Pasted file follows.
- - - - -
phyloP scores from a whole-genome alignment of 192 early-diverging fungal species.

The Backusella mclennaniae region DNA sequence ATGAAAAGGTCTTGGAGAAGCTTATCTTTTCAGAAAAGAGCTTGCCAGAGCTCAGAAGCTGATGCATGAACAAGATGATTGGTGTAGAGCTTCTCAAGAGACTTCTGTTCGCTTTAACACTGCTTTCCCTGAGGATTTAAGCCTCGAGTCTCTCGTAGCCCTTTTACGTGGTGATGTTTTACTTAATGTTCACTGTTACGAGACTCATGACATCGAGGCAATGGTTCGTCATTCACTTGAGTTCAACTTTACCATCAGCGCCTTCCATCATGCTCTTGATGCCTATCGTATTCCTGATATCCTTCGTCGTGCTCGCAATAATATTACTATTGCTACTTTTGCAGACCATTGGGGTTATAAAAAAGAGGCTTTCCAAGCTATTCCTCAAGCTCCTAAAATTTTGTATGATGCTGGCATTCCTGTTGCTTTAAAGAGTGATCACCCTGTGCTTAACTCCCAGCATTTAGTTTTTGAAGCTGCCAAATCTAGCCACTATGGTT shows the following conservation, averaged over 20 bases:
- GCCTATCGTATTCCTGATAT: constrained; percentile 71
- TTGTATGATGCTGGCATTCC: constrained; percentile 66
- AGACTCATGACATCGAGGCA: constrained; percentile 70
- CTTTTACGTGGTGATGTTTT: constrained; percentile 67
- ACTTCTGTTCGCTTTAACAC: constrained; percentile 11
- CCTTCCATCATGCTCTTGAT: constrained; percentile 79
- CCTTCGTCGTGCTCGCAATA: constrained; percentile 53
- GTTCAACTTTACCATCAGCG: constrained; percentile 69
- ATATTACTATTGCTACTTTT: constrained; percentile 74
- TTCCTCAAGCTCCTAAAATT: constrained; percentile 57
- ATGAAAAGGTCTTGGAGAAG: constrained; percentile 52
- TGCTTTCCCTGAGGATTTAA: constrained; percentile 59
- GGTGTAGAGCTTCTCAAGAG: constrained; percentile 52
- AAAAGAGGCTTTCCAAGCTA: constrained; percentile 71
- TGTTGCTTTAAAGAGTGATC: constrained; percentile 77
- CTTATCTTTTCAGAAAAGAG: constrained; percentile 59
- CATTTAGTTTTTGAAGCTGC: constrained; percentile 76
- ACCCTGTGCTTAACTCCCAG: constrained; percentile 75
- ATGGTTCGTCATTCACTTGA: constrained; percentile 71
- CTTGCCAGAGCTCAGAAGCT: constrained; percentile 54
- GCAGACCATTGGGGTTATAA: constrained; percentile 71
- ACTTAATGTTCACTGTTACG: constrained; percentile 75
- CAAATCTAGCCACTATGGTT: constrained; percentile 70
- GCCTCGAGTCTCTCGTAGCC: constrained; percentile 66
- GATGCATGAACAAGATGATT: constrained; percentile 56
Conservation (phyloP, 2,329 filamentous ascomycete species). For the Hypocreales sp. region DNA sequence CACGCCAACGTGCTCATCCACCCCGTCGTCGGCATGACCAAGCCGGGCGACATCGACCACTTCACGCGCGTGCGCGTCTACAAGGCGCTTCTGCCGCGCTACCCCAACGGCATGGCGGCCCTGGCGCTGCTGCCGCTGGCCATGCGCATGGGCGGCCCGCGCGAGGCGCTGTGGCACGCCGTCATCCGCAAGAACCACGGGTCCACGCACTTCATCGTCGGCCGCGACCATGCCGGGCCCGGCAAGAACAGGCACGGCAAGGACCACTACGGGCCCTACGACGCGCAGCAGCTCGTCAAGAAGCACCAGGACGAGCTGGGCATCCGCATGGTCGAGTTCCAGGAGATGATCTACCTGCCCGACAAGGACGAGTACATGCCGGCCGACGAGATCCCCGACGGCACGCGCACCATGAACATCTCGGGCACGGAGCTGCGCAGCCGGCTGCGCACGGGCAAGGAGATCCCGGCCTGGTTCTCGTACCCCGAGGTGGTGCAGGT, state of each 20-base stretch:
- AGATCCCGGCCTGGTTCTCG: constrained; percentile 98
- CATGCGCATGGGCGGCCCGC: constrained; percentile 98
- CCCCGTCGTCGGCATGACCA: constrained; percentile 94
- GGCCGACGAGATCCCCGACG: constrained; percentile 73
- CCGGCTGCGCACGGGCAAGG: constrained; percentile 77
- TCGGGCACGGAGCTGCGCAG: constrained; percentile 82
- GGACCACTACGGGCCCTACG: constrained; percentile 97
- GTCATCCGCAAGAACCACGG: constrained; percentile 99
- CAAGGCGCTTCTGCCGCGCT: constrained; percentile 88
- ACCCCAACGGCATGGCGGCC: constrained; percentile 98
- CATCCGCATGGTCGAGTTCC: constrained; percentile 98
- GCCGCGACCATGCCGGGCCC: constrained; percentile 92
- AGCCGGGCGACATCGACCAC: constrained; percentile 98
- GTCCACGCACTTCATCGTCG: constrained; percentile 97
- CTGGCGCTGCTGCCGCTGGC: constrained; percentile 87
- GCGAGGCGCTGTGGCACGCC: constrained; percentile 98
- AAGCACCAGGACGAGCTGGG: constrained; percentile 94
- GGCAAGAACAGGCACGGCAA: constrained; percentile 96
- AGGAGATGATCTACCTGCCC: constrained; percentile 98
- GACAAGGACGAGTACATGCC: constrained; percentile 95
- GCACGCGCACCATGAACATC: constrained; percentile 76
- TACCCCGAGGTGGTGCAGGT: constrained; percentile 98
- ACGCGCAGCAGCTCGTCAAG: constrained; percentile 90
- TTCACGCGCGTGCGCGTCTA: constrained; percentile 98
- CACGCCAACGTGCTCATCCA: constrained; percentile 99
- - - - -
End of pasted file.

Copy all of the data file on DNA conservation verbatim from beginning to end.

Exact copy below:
phyloP scores from a whole-genome alignment of 192 early-diverging fungal species.

The Backusella mclennaniae region DNA sequence ATGAAAAGGTCTTGGAGAAGCTTATCTTTTCAGAAAAGAGCTTGCCAGAGCTCAGAAGCTGATGCATGAACAAGATGATTGGTGTAGAGCTTCTCAAGAGACTTCTGTTCGCTTTAACACTGCTTTCCCTGAGGATTTAAGCCTCGAGTCTCTCGTAGCCCTTTTACGTGGTGATGTTTTACTTAATGTTCACTGTTACGAGACTCATGACATCGAGGCAATGGTTCGTCATTCACTTGAGTTCAACTTTACCATCAGCGCCTTCCATCATGCTCTTGATGCCTATCGTATTCCTGATATCCTTCGTCGTGCTCGCAATAATATTACTATTGCTACTTTTGCAGACCATTGGGGTTATAAAAAAGAGGCTTTCCAAGCTATTCCTCAAGCTCCTAAAATTTTGTATGATGCTGGCATTCCTGTTGCTTTAAAGAGTGATCACCCTGTGCTTAACTCCCAGCATTTAGTTTTTGAAGCTGCCAAATCTAGCCACTATGGTT shows the following conservation, averaged over 20 bases:
- GCCTATCGTATTCCTGATAT: constrained; percentile 71
- TTGTATGATGCTGGCATTCC: constrained; percentile 66
- AGACTCATGACATCGAGGCA: constrained; percentile 70
- CTTTTACGTGGTGATGTTTT: constrained; percentile 67
- ACTTCTGTTCGCTTTAACAC: constrained; percentile 11
- CCTTCCATCATGCTCTTGAT: constrained; percentile 79
- CCTTCGTCGTGCTCGCAATA: constrained; percentile 53
- GTTCAACTTTACCATCAGCG: constrained; percentile 69
- ATATTACTATTGCTACTTTT: constrained; percentile 74
- TTCCTCAAGCTCCTAAAATT: constrained; percentile 57
- ATGAAAAGGTCTTGGAGAAG: constrained; percentile 52
- TGCTTTCCCTGAGGATTTAA: constrained; percentile 59
- GGTGTAGAGCTTCTCAAGAG: constrained; percentile 52
- AAAAGAGGCTTTCCAAGCTA: constrained; percentile 71
- TGTTGCTTTAAAGAGTGATC: constrained; percentile 77
- CTTATCTTTTCAGAAAAGAG: constrained; percentile 59
- CATTTAGTTTTTGAAGCTGC: constrained; percentile 76
- ACCCTGTGCTTAACTCCCAG: constrained; percentile 75
- ATGGTTCGTCATTCACTTGA: constrained; percentile 71
- CTTGCCAGAGCTCAGAAGCT: constrained; percentile 54
- GCAGACCATTGGGGTTATAA: constrained; percentile 71
- ACTTAATGTTCACTGTTACG: constrained; percentile 75
- CAAATCTAGCCACTATGGTT: constrained; percentile 70
- GCCTCGAGTCTCTCGTAGCC: constrained; percentile 66
- GATGCATGAACAAGATGATT: constrained; percentile 56
Conservation (phyloP, 2,329 filamentous ascomycete species). For the Hypocreales sp. region DNA sequence CACGCCAACGTGCTCATCCACCCCGTCGTCGGCATGACCAAGCCGGGCGACATCGACCACTTCACGCGCGTGCGCGTCTACAAGGCGCTTCTGCCGCGCTACCCCAACGGCATGGCGGCCCTGGCGCTGCTGCCGCTGGCCATGCGCATGGGCGGCCCGCGCGAGGCGCTGTGGCACGCCGTCATCCGCAAGAACCACGGGTCCACGCACTTCATCGTCGGCCGCGACCATGCCGGGCCCGGCAAGAACAGGCACGGCAAGGACCACTACGGGCCCTACGACGCGCAGCAGCTCGTCAAGAAGCACCAGGACGAGCTGGGCATCCGCATGGTCGAGTTCCAGGAGATGATCTACCTGCCCGACAAGGACGAGTACATGCCGGCCGACGAGATCCCCGACGGCACGCGCACCATGAACATCTCGGGCACGGAGCTGCGCAGCCGGCTGCGCACGGGCAAGGAGATCCCGGCCTGGTTCTCGTACCCCGAGGTGGTGCAGGT, state of each 20-base stretch:
- AGATCCCGGCCTGGTTCTCG: constrained; percentile 98
- CATGCGCATGGGCGGCCCGC: constrained; percentile 98
- CCCCGTCGTCGGCATGACCA: constrained; percentile 94
- GGCCGACGAGATCCCCGACG: constrained; percentile 73
- CCGGCTGCGCACGGGCAAGG: constrained; percentile 77
- TCGGGCACGGAGCTGCGCAG: constrained; percentile 82
- GGACCACTACGGGCCCTACG: constrained; percentile 97
- GTCATCCGCAAGAACCACGG: constrained; percentile 99
- CAAGGCGCTTCTGCCGCGCT: constrained; percentile 88
- ACCCCAACGGCATGGCGGCC: constrained; percentile 98
- CATCCGCATGGTCGAGTTCC: constrained; percentile 98
- GCCGCGACCATGCCGGGCCC: constrained; percentile 92
- AGCCGGGCGACATCGACCAC: constrained; percentile 98
- GTCCACGCACTTCATCGTCG: constrained; percentile 97
- CTGGCGCTGCTGCCGCTGGC: constrained; percentile 87
- GCGAGGCGCTGTGGCACGCC: constrained; percentile 98
- AAGCACCAGGACGAGCTGGG: constrained; percentile 94
- GGCAAGAACAGGCACGGCAA: constrained; percentile 96
- AGGAGATGATCTACCTGCCC: constrained; percentile 98
- GACAAGGACGAGTACATGCC: constrained; percentile 95
- GCACGCGCACCATGAACATC: constrained; percentile 76
- TACCCCGAGGTGGTGCAGGT: constrained; percentile 98
- ACGCGCAGCAGCTCGTCAAG: constrained; percentile 90
- TTCACGCGCGTGCGCGTCTA: constrained; percentile 98
- CACGCCAACGTGCTCATCCA: constrained; percentile 99